The basic reason why I am less disturbed by the open theist model than many of my fellow Calvinists is that I agree with open theists that simple foreknowledge is useless to God’s plan and providence. Knowing what will occur throughout the whole of human history before the act of creating, gives God no opportunity to affect it. Consequently, I do not think that open theism restricts God’s control of the world to a degree significantly greater than is the case in a classic Arminian model.

I think that open theism actually does better than class Arminianism in formulating a construction in which God is genuinely responsive to his creatures. Were I to become a synergist, one alternative which looks to me to be worth considering, as something of a middle point between open theism’s presentism and classic Arminianism’s simple foreknowledge, is the proposal that God knows the future incrementally. That would allow God to roll the film a bit at a time (so to speak), inserting his own responsive action at every moment and then watching what the creatures do next. God could then act responsively and with effect, but it would still give him comprehensive foreknowledge before he did his first creative act. This would, perhaps, be a variation on Boyd’s proposal that God, in his infinite wisdom, has determined all the feasible story lines and has preplanned his action for every eventuality. Boyd’s proposal may have an advantage, however, in that it does not portray God’s foreknowledge perceptually as the incremental foreknowledge construct does (i.e., in the metaphor of playing the movie ahead of time, in small segments). Agreeing with Bill Craig, I think that synergists would do better, if they wish to affirm comprehensive divine foreknowledge as orthodox synergists have classically done, to think of God’s foreknowledge in conceptual terms. God knows all true propositions, and these are tenseless. The achilles heel of Molinism, of course, is the grounding objection, the belief that counterfactual propositions regarding the future acts of libertarianly free creatures have no truth value.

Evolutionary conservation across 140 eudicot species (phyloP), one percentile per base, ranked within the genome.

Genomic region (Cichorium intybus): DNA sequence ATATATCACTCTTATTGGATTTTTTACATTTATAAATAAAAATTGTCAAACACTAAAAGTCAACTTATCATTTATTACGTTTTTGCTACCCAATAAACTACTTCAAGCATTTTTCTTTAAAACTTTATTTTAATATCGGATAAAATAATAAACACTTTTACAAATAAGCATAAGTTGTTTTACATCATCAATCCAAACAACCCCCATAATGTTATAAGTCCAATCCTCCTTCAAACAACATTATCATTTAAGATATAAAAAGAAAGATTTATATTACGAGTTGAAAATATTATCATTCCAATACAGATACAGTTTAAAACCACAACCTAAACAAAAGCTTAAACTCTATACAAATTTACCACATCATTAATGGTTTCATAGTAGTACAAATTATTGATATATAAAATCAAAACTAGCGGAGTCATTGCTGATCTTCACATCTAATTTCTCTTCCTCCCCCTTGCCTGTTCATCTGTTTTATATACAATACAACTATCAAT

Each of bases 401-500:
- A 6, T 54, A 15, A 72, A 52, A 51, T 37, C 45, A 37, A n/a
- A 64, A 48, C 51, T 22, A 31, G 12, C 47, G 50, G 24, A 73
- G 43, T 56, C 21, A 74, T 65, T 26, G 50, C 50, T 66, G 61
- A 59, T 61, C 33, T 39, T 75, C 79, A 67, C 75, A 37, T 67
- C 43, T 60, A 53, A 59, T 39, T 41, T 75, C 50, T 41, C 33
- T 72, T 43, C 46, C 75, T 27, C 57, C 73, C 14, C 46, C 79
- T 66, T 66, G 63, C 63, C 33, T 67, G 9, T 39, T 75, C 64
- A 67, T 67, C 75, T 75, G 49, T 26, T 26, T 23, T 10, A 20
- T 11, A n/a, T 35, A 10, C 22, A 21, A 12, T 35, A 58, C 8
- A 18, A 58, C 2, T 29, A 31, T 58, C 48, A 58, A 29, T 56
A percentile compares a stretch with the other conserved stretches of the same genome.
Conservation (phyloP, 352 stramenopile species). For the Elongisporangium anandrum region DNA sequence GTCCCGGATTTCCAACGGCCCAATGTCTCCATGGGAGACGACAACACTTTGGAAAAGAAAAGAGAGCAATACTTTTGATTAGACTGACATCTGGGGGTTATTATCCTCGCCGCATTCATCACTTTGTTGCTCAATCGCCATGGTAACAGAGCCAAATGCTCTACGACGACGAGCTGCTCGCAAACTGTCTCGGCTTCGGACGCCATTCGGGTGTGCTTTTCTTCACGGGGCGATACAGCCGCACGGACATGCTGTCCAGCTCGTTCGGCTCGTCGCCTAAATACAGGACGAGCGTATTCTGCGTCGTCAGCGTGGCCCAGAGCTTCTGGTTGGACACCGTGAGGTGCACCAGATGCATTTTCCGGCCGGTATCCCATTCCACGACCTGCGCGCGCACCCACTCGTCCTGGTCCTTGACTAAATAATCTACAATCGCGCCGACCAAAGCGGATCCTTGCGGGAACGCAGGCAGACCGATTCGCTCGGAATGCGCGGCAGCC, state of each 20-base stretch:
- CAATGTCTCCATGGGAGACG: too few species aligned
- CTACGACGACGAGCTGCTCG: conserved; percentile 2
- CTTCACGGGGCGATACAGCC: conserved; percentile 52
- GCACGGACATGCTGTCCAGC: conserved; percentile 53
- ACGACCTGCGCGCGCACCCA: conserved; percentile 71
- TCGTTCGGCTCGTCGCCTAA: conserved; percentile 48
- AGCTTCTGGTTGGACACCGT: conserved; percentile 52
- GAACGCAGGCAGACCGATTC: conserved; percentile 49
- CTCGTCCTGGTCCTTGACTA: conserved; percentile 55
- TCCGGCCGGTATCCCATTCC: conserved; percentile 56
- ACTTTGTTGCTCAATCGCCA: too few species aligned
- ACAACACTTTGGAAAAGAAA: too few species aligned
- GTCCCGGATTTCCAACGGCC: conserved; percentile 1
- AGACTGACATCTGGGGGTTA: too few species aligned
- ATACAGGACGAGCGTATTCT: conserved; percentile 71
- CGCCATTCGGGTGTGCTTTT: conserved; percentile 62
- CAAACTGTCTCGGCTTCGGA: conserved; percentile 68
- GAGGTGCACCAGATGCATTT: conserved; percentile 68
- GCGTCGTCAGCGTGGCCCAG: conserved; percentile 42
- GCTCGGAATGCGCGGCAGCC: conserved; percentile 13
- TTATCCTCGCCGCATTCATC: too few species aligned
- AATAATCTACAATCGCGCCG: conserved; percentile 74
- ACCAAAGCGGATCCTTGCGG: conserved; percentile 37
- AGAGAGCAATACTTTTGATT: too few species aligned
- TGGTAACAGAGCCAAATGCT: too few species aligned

Boyd’s appropriation of the work of Molinists is particularly intriguing, since I have not met this approach in the work of any other open theists. Because I too have benefited from  Molinists in formulating my own, monergistic, understanding of providence, I find this particularly interesting. On Boyd’s second Christocentric criterion for assessing a model of providence (God relies on power and wisdom, but particularly wisdom), for instance, I find that my model does very well. God’s natural knowledge of counterfactuals enables him to choose to actualize a world in which his purpose is satisfactorily achieved, even when many of the events are brought about by the decisions of free creatures, with minimal “intervention” needed on God’s part. Thus, God’s wisdom also plays a larger role in my own model of providence than does his power, yet God is meticulously in control in that he is never taken by surprise and the whole of history comes out as God purposed it from eternity. Unlike the open theist proposal, of course, God never has to “modify his plans in response to human input” (187).